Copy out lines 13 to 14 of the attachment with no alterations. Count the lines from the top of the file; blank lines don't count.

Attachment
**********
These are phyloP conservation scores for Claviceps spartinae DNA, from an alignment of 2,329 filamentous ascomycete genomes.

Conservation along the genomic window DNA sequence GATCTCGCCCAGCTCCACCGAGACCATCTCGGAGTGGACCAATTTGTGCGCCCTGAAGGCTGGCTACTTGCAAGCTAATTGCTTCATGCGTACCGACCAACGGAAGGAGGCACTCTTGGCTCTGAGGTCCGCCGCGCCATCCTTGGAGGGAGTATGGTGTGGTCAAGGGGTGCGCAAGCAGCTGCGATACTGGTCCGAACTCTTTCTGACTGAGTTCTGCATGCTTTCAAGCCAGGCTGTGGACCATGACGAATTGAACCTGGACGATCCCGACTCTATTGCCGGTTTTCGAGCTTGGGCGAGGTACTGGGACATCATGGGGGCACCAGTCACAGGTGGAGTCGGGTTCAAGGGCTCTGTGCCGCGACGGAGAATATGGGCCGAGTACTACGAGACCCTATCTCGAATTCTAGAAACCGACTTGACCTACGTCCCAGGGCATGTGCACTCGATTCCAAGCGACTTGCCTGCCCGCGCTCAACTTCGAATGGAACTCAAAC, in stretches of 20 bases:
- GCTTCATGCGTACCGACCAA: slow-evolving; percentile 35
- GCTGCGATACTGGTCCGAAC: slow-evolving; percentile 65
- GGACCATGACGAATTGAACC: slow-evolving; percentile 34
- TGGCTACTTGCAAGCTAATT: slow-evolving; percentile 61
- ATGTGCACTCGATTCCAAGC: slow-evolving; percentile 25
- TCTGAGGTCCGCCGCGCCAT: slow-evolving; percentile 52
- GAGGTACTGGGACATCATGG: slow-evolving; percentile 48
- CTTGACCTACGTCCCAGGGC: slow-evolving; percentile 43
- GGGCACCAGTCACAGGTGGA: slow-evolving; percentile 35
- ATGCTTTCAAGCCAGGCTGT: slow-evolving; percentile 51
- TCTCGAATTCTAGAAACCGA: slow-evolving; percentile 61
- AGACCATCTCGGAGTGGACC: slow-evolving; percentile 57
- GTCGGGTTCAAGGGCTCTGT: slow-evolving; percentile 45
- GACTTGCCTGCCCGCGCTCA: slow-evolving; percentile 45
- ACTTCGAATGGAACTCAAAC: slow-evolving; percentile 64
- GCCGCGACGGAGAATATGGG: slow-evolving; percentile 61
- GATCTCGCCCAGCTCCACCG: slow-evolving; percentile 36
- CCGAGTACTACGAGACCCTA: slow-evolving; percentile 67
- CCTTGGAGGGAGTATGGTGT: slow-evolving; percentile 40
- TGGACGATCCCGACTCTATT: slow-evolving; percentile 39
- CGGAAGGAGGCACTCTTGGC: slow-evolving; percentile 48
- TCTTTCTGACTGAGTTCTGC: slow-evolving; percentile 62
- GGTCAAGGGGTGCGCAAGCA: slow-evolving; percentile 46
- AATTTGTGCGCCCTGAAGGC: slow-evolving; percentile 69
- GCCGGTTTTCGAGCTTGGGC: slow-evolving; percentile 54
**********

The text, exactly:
- TCTCGAATTCTAGAAACCGA: slow-evolving; percentile 61
- AGACCATCTCGGAGTGGACC: slow-evolving; percentile 57